Lemurs do not look much like monkeys. They have bushy ringed tails that look like a cat's and a long snouts with moist bare skin around the nostrils that are reminiscent of a dog.
But their hands give them away, as no dog or cat has grasping hands like a lemur.
Lemurs are true primates and among the most primitive ones. Lemurs are descended from shrew-like mammals that scampered along the ground at the end of the age of the dinosaurs.
Ring-tailed lemurs, for instance, are as much at home on the ground as in the trees and they still retain a lot of old-fashioned habits more suited to ground-dwellers, such as scent marking.
The males have horny spurs on their wrists surrounded by scent glands. They click these against saplings to smear the scratches with musk.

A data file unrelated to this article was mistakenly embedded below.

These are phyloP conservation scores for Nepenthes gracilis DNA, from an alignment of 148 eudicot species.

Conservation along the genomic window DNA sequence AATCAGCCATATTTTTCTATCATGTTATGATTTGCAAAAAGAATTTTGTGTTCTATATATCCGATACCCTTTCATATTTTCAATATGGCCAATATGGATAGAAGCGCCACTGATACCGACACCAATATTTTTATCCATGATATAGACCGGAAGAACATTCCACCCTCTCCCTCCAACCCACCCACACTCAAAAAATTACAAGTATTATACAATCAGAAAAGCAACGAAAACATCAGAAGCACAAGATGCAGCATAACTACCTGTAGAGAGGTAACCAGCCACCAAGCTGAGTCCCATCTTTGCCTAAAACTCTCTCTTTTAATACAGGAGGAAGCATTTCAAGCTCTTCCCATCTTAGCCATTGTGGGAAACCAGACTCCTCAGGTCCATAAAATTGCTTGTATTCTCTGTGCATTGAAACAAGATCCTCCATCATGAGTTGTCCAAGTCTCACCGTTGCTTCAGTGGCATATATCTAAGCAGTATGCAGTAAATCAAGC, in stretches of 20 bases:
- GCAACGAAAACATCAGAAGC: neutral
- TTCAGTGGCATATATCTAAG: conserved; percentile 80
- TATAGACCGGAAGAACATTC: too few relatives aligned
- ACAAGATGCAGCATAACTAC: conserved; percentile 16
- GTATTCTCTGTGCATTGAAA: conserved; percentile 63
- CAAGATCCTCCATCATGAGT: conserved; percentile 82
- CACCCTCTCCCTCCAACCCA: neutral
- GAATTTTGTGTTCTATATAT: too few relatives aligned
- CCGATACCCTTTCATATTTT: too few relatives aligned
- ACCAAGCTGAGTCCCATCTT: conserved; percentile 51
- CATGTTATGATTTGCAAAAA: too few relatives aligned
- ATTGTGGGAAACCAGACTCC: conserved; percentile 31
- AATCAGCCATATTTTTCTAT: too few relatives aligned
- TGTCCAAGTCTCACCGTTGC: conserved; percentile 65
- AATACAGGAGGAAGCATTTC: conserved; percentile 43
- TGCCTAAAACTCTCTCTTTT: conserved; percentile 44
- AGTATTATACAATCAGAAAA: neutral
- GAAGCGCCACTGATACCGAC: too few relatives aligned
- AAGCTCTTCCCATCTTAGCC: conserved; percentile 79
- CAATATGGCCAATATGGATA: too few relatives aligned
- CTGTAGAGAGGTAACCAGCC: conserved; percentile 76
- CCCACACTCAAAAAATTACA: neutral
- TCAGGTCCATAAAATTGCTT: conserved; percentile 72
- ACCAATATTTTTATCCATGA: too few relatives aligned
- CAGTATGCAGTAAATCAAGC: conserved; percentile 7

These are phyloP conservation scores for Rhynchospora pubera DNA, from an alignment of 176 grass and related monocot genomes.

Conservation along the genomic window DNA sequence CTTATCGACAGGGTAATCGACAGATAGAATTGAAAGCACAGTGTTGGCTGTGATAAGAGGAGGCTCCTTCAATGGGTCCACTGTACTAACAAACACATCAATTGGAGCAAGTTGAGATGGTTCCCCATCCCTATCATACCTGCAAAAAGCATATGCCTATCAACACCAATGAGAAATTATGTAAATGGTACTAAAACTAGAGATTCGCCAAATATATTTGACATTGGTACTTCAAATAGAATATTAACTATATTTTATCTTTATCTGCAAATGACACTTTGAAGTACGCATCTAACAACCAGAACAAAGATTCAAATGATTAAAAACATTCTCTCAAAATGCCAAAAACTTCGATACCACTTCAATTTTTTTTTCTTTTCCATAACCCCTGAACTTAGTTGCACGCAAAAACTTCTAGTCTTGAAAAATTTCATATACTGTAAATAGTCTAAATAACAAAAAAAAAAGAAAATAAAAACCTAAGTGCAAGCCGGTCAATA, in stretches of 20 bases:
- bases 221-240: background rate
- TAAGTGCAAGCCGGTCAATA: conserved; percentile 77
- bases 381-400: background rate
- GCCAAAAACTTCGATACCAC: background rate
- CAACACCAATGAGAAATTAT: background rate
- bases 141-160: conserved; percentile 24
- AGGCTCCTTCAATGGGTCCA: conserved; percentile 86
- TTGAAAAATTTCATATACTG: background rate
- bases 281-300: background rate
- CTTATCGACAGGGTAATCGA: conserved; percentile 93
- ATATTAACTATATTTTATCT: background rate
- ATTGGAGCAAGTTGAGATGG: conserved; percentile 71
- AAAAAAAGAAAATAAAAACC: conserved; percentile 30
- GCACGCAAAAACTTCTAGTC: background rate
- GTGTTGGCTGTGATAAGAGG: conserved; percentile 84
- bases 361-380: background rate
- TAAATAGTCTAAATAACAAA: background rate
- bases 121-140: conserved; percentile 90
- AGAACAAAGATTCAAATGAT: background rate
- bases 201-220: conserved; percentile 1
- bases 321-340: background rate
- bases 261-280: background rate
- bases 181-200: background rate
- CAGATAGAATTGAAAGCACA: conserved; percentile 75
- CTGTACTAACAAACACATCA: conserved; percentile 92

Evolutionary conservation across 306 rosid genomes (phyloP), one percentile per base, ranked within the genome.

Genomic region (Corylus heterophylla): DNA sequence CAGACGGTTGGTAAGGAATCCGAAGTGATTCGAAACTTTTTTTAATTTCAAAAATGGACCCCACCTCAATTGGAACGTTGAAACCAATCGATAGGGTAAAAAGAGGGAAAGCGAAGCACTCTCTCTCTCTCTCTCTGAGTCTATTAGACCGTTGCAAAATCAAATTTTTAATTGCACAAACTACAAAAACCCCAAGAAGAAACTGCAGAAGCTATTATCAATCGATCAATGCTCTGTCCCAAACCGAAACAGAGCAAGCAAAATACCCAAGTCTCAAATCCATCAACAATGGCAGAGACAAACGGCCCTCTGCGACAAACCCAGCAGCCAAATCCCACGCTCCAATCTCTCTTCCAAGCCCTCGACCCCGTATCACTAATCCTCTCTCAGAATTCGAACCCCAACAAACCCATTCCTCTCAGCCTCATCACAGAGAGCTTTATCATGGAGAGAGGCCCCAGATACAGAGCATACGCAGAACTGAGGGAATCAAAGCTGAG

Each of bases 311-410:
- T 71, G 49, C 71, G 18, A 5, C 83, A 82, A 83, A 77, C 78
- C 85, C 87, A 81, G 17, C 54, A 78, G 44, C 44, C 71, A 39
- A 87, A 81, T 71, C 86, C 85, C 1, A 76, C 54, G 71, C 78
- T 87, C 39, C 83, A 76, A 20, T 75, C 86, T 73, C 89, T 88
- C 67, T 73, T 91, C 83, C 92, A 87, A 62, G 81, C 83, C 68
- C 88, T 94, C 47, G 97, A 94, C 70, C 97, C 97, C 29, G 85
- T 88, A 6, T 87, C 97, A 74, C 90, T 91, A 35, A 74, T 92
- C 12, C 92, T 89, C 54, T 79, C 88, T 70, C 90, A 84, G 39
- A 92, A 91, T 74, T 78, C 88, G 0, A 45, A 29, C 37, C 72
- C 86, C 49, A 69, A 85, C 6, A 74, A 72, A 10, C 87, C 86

The females also smear musk but from glands under their tail. The males are very interested in the female scents and will mark on top of them. Frequent marking enables a troop to leave a scent record of its movements and so establish rights of way on the forest floor.
Males also use scent glands from their wrists and chest to perfume their tails in the battle for dominance. By thrashing his tail about in the air, a male can waft the scent at his rivals to intimidate them.
While baby squirrels and tree shrews only have straightforward paws so must be deposited in nests, baby lemurs can close their fists on their parents' fur and so accompany them wherever they go.